‘Tight-rope walking’ crocodile may have stood on two legs: study

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Above, an artist’s impression of the crocodile’s ancestor after fossilized footprints of the crocodile were unearthed by researchers in South Korea. (University of Colorado Denver/AFP)
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Above, an artist’s impression of the crocodile’s ancestor after fossilized footprints of the crocodile were unearthed by researchers in South Korea. (University of Colorado Denver/AFP)
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Updated 12 June 2020

‘Tight-rope walking’ crocodile may have stood on two legs: study

  • Footprints found at the Jinju Formation in modern day South Korea were analyzed

PARIS: Ancient crocodiles — long thought to have walked on all fours like their modern-day cousins — may have got around on two legs, according to new research published Thursday.
A team of researchers from China, Australia and the US analyzed footprints found at the Jinju Formation in modern day South Korea, a rich archaeological dig site that has led to the discovery of ancient species of lizards, spiders and tiny raptors dating back 120 million years.
They believe the footprints may have been made by a three-meter (10-foot) long crocodile ancestor — called Batrachopus grandis — that walked around “like a crocodile balancing on a tight-rope,” according to Kyung Soo Kim from the Chinju National University of Education.
“They were moving in the same way as many dinosaurs, but the footprints were not made by dinosaurs,” Kim said.
While the researchers initially thought the tracks were those of an ancient pterosaur — a winged dinosaur that roamed Earth until 66 million years ago — they more likely belonged to a particularly large and previously undiscovered member of the crocodylomorph family.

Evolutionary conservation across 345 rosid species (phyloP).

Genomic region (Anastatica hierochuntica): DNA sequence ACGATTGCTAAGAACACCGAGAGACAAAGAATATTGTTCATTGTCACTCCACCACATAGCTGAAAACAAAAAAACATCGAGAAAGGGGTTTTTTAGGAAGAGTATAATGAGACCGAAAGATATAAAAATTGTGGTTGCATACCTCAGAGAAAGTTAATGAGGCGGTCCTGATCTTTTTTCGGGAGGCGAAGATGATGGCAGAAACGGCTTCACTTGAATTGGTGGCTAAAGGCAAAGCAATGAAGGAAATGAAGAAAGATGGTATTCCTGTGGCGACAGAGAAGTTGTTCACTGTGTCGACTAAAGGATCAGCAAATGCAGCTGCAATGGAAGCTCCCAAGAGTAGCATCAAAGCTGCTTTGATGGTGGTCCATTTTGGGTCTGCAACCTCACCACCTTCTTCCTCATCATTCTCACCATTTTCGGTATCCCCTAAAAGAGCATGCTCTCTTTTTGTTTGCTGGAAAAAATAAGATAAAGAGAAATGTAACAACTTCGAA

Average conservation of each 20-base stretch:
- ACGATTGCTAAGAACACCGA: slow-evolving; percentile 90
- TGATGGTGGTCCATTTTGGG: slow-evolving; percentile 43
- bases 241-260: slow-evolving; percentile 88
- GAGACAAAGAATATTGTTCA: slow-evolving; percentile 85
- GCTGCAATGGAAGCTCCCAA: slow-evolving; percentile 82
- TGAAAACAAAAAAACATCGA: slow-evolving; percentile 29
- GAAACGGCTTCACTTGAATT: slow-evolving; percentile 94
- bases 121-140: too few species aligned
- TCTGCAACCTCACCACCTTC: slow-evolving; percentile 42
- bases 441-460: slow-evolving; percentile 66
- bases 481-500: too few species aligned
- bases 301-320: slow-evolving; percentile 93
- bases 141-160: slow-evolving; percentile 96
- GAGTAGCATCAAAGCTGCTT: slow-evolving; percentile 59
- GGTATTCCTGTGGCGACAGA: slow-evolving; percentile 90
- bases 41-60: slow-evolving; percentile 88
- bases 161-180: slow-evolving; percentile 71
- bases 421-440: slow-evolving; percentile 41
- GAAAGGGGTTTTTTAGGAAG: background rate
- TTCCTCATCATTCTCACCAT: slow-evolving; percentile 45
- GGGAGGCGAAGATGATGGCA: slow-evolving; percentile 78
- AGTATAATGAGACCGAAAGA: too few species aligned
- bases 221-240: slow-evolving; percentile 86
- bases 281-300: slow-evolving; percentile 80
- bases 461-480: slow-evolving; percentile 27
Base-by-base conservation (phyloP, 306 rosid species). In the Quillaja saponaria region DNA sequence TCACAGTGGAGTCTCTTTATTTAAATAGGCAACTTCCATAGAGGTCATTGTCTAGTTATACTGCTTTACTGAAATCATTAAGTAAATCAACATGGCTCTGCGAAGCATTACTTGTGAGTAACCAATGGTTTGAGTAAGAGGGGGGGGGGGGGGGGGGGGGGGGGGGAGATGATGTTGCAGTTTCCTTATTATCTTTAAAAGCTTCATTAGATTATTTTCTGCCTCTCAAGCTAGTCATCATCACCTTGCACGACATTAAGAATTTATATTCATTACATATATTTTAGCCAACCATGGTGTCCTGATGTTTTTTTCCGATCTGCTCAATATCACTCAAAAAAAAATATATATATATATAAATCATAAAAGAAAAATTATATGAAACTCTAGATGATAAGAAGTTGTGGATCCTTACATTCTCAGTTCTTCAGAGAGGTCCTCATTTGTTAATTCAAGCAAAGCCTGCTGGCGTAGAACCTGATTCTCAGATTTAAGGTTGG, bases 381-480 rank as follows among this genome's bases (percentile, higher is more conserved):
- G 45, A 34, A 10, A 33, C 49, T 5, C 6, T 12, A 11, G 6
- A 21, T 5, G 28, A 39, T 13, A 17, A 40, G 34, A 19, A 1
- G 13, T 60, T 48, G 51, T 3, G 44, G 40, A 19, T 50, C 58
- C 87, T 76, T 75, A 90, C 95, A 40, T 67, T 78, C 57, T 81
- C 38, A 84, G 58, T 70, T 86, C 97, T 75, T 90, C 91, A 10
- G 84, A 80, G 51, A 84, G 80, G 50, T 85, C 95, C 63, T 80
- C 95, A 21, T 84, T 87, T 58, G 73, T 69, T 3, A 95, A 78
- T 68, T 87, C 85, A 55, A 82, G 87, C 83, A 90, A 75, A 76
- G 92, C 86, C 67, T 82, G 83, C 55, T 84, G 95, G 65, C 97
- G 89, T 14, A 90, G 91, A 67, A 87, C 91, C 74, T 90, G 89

The 24-centimeter-long (10-inch) track prints give a sense of the size of these croc relatives.
Their legs, according to Anthony Romilio, a paleontologist at the University of Queensland and one of the study’s authors, would have been about the same size as those of an adult human. But their bodies were “over three meters in length.”
This would have made them about twice as large as relatives from the same time period.
The ancient crocodiles most likely would have walked flat on their feet, digging their heels into the earth much like humans do — leaving deep, narrow impressions.
Reconstructions of the crocodiles show they had a low center of gravity.
The lack of handprints and tail-drag marks found at the dig site, as well as the animal’s narrow gait, also indicated bipedal movement, Romilio added.
The finding could shed light on how other creatures from the Cretaceous period — such as pterosaurs — would have moved about, the authors added.
They noted that footprints from other fossil sites — such as the Haman Formation, also in South Korea — may have to be re-examined in light of the new discovery.
The study was published in Nature Scientific Reports.


Bad week for Mexico tourism capped by mis-translations

Updated 08 August 2020